WED EPCOT Center Countdown Calendar

WED EPCOT Center Countdown Calendar

Did you ever have a billion dollar project that you needed to complete at a certain time?

How would you motivate your creative team to finish by the deadline?

Imagine trying to motivate a massive design and construction team to finish one of the largest construction projects in the world. You’d read all the books about management and hold meeting after meeting, right? Can we do it?

Well, how about a 10 month calendar that counts down the days until the deadline?

This was a WED EPCOT Center Countdown Calendar that started on January 1, 1983 and ended October 31, 1983. January 1 was 273 days until October 1.

WED EPCOT Center Countdown Calendar
WED EPCOT Center Countdown Calendar January

What’s more motivational than buttons? Especially buttons you can snicker at more than 30 years later.

WED EPCOT Center Countdown Calendar
WED EPCOT Center Countdown Calendar February

A great reflection of Spaceship Earth from the Universe of Energy.

WED EPCOT Center Countdown Calendar
WED EPCOT Center Countdown Calendar March

We are doing it! This is a great image of some EPCOT Center buildings under construction. Can you imagine if they had built a better mouse?

WED EPCOT Center Countdown Calendar
WED EPCOT Center Countdown Calendar April

A very interesting image, don’t you think? I’m surprised that the minute hand wasn’t pointing to May in this one. I guess that the hour hand is on October and the minute hand would be sometime around the beginning of the month. It also has a strange sort of TRON and Dali vibe to it.

WED EPCOT Center Countdown Calendar
WED EPCOT Center Countdown Calendar May

Hey, look! It’s Equatorial Africa! This is one of my favorite months because of the iconic representations of the logos for the World Showcase countries.

WED EPCOT Center Countdown Calendar
WED EPCOT Center Countdown Calendar June

America. ‘Nuff said. Although I do wonder if anyone took off the Fourth of July during the construction.

WED EPCOT Center Countdown Calendar
WED EPCOT Center Countdown Calendar July

A fairly iconic shot for August.

WED EPCOT Center Countdown Calendar
WED EPCOT Center Countdown Calendar August

I love the 16 images presented for the month of September. I have to imagine that Card Walker and Donn Tatum were pretty nervous at this point. Or just yelling at everyone. Knowing Card, though, he probably spent a lot of time on the links!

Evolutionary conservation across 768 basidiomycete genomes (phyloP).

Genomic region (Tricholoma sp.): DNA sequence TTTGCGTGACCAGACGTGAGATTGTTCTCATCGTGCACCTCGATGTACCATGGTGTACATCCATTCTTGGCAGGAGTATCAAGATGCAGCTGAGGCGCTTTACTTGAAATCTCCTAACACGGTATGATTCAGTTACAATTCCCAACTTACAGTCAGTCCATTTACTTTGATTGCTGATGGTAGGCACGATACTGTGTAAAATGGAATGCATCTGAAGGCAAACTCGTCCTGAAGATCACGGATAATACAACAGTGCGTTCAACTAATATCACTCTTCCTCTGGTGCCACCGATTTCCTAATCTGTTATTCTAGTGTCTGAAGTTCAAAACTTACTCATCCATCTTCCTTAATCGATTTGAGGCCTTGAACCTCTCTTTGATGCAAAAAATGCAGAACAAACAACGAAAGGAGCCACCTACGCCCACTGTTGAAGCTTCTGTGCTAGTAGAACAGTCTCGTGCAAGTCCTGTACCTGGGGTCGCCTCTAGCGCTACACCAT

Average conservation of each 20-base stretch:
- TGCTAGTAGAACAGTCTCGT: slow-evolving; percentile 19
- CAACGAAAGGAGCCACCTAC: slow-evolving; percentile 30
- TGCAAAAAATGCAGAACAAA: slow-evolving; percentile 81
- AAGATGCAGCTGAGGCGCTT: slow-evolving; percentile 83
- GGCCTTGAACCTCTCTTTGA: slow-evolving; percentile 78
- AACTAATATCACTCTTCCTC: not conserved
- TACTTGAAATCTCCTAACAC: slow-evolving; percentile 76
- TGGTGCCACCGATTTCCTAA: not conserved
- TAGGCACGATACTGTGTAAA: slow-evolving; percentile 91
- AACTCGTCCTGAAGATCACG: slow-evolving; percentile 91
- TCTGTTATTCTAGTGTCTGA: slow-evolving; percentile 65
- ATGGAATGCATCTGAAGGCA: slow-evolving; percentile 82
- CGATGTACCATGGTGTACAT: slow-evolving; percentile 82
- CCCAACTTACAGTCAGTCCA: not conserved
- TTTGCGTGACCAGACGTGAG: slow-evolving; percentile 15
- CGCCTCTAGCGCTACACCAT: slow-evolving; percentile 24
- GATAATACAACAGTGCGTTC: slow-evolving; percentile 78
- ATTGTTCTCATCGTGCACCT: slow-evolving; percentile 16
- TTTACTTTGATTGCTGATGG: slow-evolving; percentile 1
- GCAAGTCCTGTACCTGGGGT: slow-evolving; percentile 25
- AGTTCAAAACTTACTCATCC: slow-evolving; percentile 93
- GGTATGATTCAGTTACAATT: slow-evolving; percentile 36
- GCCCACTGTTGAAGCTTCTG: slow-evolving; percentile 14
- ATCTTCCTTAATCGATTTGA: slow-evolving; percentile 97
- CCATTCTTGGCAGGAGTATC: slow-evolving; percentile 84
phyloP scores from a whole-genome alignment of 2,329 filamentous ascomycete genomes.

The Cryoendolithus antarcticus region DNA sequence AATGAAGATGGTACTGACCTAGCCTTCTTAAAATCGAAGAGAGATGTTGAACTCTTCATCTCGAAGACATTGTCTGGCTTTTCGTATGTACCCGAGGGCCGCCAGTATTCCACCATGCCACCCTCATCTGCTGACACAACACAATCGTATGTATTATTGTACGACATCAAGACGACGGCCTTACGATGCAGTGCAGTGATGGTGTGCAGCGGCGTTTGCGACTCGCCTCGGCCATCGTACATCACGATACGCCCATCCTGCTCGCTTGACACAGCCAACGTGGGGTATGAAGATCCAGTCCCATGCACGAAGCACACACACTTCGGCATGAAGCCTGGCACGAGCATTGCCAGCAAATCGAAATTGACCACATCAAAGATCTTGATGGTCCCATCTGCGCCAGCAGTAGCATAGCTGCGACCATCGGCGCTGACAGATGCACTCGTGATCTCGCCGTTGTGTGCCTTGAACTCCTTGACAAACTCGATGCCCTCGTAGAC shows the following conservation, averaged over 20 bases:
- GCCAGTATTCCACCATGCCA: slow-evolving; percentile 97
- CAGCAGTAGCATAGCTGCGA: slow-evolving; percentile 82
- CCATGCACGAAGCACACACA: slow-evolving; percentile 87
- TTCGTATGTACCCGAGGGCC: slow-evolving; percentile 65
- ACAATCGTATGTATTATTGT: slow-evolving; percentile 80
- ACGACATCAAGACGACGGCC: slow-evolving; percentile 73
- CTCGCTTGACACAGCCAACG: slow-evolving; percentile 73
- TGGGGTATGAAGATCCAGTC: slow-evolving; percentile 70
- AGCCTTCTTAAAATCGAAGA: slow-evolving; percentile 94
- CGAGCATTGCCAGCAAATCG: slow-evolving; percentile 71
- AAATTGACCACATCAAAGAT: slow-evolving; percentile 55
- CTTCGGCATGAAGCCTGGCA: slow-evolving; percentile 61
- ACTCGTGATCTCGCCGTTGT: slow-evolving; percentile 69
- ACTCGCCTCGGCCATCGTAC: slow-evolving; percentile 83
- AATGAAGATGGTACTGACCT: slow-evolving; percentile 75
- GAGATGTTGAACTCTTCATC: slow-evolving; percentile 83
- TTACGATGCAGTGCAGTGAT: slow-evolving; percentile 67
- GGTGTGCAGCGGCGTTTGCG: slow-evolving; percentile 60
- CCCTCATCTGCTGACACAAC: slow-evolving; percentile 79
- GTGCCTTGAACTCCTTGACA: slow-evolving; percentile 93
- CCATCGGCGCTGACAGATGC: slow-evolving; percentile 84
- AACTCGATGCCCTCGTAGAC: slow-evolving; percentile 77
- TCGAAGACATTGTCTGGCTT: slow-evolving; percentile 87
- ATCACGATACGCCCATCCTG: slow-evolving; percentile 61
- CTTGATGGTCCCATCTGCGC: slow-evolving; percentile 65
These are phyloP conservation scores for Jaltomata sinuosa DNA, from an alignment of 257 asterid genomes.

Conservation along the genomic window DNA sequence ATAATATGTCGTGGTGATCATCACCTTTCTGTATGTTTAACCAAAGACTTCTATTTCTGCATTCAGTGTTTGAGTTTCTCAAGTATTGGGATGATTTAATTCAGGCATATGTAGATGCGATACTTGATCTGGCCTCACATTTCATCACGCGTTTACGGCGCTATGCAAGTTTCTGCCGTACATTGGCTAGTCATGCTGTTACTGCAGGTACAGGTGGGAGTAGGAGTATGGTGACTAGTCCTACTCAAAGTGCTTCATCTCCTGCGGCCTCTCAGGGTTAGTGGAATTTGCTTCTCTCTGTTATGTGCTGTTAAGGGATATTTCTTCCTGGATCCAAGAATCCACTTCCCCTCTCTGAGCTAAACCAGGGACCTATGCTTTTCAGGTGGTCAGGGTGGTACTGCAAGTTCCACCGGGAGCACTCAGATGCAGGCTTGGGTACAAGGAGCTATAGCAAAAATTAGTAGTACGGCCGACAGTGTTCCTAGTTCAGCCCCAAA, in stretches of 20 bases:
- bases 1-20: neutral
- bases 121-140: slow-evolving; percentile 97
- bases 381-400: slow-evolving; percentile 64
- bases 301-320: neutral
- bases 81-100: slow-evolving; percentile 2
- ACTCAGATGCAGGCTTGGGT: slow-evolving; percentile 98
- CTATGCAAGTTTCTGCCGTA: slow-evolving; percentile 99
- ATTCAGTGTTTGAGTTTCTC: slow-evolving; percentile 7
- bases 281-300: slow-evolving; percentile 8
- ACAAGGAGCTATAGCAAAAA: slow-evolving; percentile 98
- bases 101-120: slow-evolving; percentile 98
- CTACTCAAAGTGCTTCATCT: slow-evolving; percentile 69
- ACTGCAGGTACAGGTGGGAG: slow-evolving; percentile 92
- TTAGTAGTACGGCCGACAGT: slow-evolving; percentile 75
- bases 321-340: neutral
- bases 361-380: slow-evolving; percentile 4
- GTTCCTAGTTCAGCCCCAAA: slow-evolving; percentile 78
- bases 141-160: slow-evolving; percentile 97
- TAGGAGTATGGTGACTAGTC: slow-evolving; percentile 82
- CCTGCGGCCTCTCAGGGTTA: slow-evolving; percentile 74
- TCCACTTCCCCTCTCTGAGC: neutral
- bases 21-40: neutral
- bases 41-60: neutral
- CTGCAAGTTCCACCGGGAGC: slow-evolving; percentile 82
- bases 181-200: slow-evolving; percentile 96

WED EPCOT Center Countdown Calendar
WED EPCOT Center Countdown Calendar September

WE DID IT!

I wonder where all the Imagineers went on vacation after EPCOT Center opened?

WED EPCOT Center Countdown Calendar
WED EPCOT Center Countdown Calendar October

Sadly, after reading Building a Better Mouse, many of the Imagineers that weren’t involved with the Tokyo Disneyland project were laid off.

So, now you can print out your own version of this calendar and relive the glory days of trying to open the world’s largest theme park (at the time). Which one is your favorite month?


Looking for a great book about EPCOT Center? What about two books?

Steve Alcorn and David Green wrote an amazing book about their time creating the American Adventure at EPCOT Center. Building a Better Mouse is a wonderful look at what it was like to work and live at EPCOT Center during its construction. Check out my review!

Check out Richard Beard’s seminal book about the venerated theme park. Check out my article about the three different versions of this book!

I’ve just provided links to the EPCOT Center books, but there’s no way to guarantee which copy you’ll get without contacting the seller, directly.

2 thoughts on “WED EPCOT Center Countdown Calendar

  1. Thanks for the mention of Building a Better Mouse! There’s an interesting footnote to that April calendar, the source of our book title. About ten years ago I was contacted by the son of the artist to inquire if I knew anything about how Disney ended up using that artwork on their calendar. Apparently it wasn’t authorized by the artist, who was not a Disney employee. I had always assumed it was internally produced, but apparently not.

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